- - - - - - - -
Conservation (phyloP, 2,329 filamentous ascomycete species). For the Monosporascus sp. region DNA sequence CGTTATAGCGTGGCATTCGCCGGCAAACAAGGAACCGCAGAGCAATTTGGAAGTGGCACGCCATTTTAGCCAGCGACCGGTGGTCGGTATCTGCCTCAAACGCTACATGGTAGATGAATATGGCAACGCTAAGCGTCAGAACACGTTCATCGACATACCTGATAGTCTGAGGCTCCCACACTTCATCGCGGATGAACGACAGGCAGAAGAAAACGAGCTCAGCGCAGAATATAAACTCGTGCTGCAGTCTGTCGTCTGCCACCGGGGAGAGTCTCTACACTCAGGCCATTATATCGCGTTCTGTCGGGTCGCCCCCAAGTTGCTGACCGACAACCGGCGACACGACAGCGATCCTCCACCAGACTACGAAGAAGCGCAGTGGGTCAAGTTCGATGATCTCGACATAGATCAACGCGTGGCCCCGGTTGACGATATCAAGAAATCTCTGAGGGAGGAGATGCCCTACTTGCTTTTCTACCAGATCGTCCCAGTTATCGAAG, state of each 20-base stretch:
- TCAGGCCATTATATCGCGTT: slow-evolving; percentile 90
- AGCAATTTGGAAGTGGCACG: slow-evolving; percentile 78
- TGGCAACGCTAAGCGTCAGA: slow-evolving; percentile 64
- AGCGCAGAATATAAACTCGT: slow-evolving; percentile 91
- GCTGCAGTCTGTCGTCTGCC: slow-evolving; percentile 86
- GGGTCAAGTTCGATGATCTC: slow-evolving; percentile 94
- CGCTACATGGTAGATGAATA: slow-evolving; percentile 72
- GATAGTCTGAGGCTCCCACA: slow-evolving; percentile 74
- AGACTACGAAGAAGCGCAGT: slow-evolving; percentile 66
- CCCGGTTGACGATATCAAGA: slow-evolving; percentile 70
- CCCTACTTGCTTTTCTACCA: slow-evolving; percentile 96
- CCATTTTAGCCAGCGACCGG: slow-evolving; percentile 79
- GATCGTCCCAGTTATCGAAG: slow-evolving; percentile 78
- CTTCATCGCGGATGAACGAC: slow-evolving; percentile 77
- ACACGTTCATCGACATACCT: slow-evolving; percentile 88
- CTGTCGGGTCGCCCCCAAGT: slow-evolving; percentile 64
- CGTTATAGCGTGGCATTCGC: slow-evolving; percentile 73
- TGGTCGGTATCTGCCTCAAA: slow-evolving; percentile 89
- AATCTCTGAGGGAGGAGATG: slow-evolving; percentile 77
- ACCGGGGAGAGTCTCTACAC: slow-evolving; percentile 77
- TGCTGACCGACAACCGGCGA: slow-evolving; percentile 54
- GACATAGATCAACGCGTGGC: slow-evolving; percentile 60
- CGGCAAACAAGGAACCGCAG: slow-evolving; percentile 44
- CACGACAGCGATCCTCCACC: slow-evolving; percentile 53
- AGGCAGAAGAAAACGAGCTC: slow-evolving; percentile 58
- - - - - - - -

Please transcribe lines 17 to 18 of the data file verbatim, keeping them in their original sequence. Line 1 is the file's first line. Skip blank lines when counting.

- CTGTCGGGTCGCCCCCAAGT: slow-evolving; percentile 64
- CGTTATAGCGTGGCATTCGC: slow-evolving; percentile 73